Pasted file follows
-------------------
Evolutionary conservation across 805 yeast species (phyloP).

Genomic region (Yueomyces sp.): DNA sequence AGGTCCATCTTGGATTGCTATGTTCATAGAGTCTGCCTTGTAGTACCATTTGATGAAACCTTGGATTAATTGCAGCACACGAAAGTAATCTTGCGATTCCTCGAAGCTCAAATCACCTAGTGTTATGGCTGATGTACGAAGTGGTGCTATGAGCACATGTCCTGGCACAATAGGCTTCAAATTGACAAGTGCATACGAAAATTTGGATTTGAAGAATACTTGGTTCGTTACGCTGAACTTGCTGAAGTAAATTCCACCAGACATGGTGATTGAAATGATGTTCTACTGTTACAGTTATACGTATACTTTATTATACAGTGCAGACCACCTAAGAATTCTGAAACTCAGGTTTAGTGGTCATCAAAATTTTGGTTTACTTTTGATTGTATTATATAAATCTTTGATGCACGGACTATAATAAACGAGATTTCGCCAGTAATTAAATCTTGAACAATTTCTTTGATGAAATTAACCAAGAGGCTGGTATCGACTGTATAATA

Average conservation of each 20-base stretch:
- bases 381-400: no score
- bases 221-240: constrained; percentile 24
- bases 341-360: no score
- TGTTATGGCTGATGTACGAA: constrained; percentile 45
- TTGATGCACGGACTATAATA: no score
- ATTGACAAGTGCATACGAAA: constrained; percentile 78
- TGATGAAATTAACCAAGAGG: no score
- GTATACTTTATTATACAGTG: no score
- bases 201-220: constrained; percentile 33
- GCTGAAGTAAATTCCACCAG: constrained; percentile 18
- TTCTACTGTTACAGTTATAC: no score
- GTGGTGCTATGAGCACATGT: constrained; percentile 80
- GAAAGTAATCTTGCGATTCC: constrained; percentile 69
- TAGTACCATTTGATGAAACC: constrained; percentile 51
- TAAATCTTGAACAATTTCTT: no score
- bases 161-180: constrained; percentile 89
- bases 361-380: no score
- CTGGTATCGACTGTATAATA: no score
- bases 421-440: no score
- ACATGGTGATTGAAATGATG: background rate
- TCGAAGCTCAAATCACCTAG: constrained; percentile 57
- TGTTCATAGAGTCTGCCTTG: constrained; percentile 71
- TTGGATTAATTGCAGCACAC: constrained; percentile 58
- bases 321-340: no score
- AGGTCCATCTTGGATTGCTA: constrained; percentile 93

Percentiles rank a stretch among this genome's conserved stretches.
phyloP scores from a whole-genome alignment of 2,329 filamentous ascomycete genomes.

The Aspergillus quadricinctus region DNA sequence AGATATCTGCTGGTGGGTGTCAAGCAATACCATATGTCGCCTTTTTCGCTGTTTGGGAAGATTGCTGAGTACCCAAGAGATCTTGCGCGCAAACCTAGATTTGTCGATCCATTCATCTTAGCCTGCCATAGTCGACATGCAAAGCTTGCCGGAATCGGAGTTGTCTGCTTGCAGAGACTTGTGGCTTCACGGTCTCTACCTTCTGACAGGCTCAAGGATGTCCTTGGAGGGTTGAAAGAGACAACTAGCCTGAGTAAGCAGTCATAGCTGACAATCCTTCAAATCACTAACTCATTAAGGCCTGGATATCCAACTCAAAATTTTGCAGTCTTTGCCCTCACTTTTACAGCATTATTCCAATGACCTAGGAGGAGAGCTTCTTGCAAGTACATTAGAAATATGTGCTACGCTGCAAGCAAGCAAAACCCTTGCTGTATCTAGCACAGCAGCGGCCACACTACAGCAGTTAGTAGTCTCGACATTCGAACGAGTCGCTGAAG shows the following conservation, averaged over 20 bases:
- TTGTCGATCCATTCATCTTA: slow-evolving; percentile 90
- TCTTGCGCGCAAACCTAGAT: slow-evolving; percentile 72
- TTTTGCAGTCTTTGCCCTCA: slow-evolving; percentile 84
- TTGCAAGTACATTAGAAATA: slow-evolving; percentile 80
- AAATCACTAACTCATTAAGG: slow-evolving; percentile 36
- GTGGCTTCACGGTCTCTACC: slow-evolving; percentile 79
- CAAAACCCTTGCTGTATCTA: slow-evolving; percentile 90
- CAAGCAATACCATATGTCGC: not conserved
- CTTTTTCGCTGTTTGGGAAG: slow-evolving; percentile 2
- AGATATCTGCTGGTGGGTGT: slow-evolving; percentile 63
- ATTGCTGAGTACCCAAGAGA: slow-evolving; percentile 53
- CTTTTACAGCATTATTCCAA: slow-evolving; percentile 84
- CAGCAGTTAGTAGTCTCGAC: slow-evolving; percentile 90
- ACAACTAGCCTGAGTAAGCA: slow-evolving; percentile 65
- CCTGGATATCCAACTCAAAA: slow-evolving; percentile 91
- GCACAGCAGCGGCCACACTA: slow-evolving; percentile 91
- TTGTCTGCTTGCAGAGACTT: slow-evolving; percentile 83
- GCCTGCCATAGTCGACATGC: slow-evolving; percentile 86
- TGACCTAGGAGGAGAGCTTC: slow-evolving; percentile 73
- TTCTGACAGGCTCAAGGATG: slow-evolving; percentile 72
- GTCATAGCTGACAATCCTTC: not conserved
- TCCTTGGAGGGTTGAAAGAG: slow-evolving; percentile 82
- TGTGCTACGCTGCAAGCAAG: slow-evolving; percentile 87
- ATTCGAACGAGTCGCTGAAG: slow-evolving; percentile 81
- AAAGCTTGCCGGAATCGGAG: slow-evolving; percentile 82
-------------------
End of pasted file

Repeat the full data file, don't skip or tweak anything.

Evolutionary conservation across 805 yeast species (phyloP).

Genomic region (Yueomyces sp.): DNA sequence AGGTCCATCTTGGATTGCTATGTTCATAGAGTCTGCCTTGTAGTACCATTTGATGAAACCTTGGATTAATTGCAGCACACGAAAGTAATCTTGCGATTCCTCGAAGCTCAAATCACCTAGTGTTATGGCTGATGTACGAAGTGGTGCTATGAGCACATGTCCTGGCACAATAGGCTTCAAATTGACAAGTGCATACGAAAATTTGGATTTGAAGAATACTTGGTTCGTTACGCTGAACTTGCTGAAGTAAATTCCACCAGACATGGTGATTGAAATGATGTTCTACTGTTACAGTTATACGTATACTTTATTATACAGTGCAGACCACCTAAGAATTCTGAAACTCAGGTTTAGTGGTCATCAAAATTTTGGTTTACTTTTGATTGTATTATATAAATCTTTGATGCACGGACTATAATAAACGAGATTTCGCCAGTAATTAAATCTTGAACAATTTCTTTGATGAAATTAACCAAGAGGCTGGTATCGACTGTATAATA

Average conservation of each 20-base stretch:
- bases 381-400: no score
- bases 221-240: constrained; percentile 24
- bases 341-360: no score
- TGTTATGGCTGATGTACGAA: constrained; percentile 45
- TTGATGCACGGACTATAATA: no score
- ATTGACAAGTGCATACGAAA: constrained; percentile 78
- TGATGAAATTAACCAAGAGG: no score
- GTATACTTTATTATACAGTG: no score
- bases 201-220: constrained; percentile 33
- GCTGAAGTAAATTCCACCAG: constrained; percentile 18
- TTCTACTGTTACAGTTATAC: no score
- GTGGTGCTATGAGCACATGT: constrained; percentile 80
- GAAAGTAATCTTGCGATTCC: constrained; percentile 69
- TAGTACCATTTGATGAAACC: constrained; percentile 51
- TAAATCTTGAACAATTTCTT: no score
- bases 161-180: constrained; percentile 89
- bases 361-380: no score
- CTGGTATCGACTGTATAATA: no score
- bases 421-440: no score
- ACATGGTGATTGAAATGATG: background rate
- TCGAAGCTCAAATCACCTAG: constrained; percentile 57
- TGTTCATAGAGTCTGCCTTG: constrained; percentile 71
- TTGGATTAATTGCAGCACAC: constrained; percentile 58
- bases 321-340: no score
- AGGTCCATCTTGGATTGCTA: constrained; percentile 93

Percentiles rank a stretch among this genome's conserved stretches.
phyloP scores from a whole-genome alignment of 2,329 filamentous ascomycete genomes.

The Aspergillus quadricinctus region DNA sequence AGATATCTGCTGGTGGGTGTCAAGCAATACCATATGTCGCCTTTTTCGCTGTTTGGGAAGATTGCTGAGTACCCAAGAGATCTTGCGCGCAAACCTAGATTTGTCGATCCATTCATCTTAGCCTGCCATAGTCGACATGCAAAGCTTGCCGGAATCGGAGTTGTCTGCTTGCAGAGACTTGTGGCTTCACGGTCTCTACCTTCTGACAGGCTCAAGGATGTCCTTGGAGGGTTGAAAGAGACAACTAGCCTGAGTAAGCAGTCATAGCTGACAATCCTTCAAATCACTAACTCATTAAGGCCTGGATATCCAACTCAAAATTTTGCAGTCTTTGCCCTCACTTTTACAGCATTATTCCAATGACCTAGGAGGAGAGCTTCTTGCAAGTACATTAGAAATATGTGCTACGCTGCAAGCAAGCAAAACCCTTGCTGTATCTAGCACAGCAGCGGCCACACTACAGCAGTTAGTAGTCTCGACATTCGAACGAGTCGCTGAAG shows the following conservation, averaged over 20 bases:
- TTGTCGATCCATTCATCTTA: slow-evolving; percentile 90
- TCTTGCGCGCAAACCTAGAT: slow-evolving; percentile 72
- TTTTGCAGTCTTTGCCCTCA: slow-evolving; percentile 84
- TTGCAAGTACATTAGAAATA: slow-evolving; percentile 80
- AAATCACTAACTCATTAAGG: slow-evolving; percentile 36
- GTGGCTTCACGGTCTCTACC: slow-evolving; percentile 79
- CAAAACCCTTGCTGTATCTA: slow-evolving; percentile 90
- CAAGCAATACCATATGTCGC: not conserved
- CTTTTTCGCTGTTTGGGAAG: slow-evolving; percentile 2
- AGATATCTGCTGGTGGGTGT: slow-evolving; percentile 63
- ATTGCTGAGTACCCAAGAGA: slow-evolving; percentile 53
- CTTTTACAGCATTATTCCAA: slow-evolving; percentile 84
- CAGCAGTTAGTAGTCTCGAC: slow-evolving; percentile 90
- ACAACTAGCCTGAGTAAGCA: slow-evolving; percentile 65
- CCTGGATATCCAACTCAAAA: slow-evolving; percentile 91
- GCACAGCAGCGGCCACACTA: slow-evolving; percentile 91
- TTGTCTGCTTGCAGAGACTT: slow-evolving; percentile 83
- GCCTGCCATAGTCGACATGC: slow-evolving; percentile 86
- TGACCTAGGAGGAGAGCTTC: slow-evolving; percentile 73
- TTCTGACAGGCTCAAGGATG: slow-evolving; percentile 72
- GTCATAGCTGACAATCCTTC: not conserved
- TCCTTGGAGGGTTGAAAGAG: slow-evolving; percentile 82
- TGTGCTACGCTGCAAGCAAG: slow-evolving; percentile 87
- ATTCGAACGAGTCGCTGAAG: slow-evolving; percentile 81
- AAAGCTTGCCGGAATCGGAG: slow-evolving; percentile 82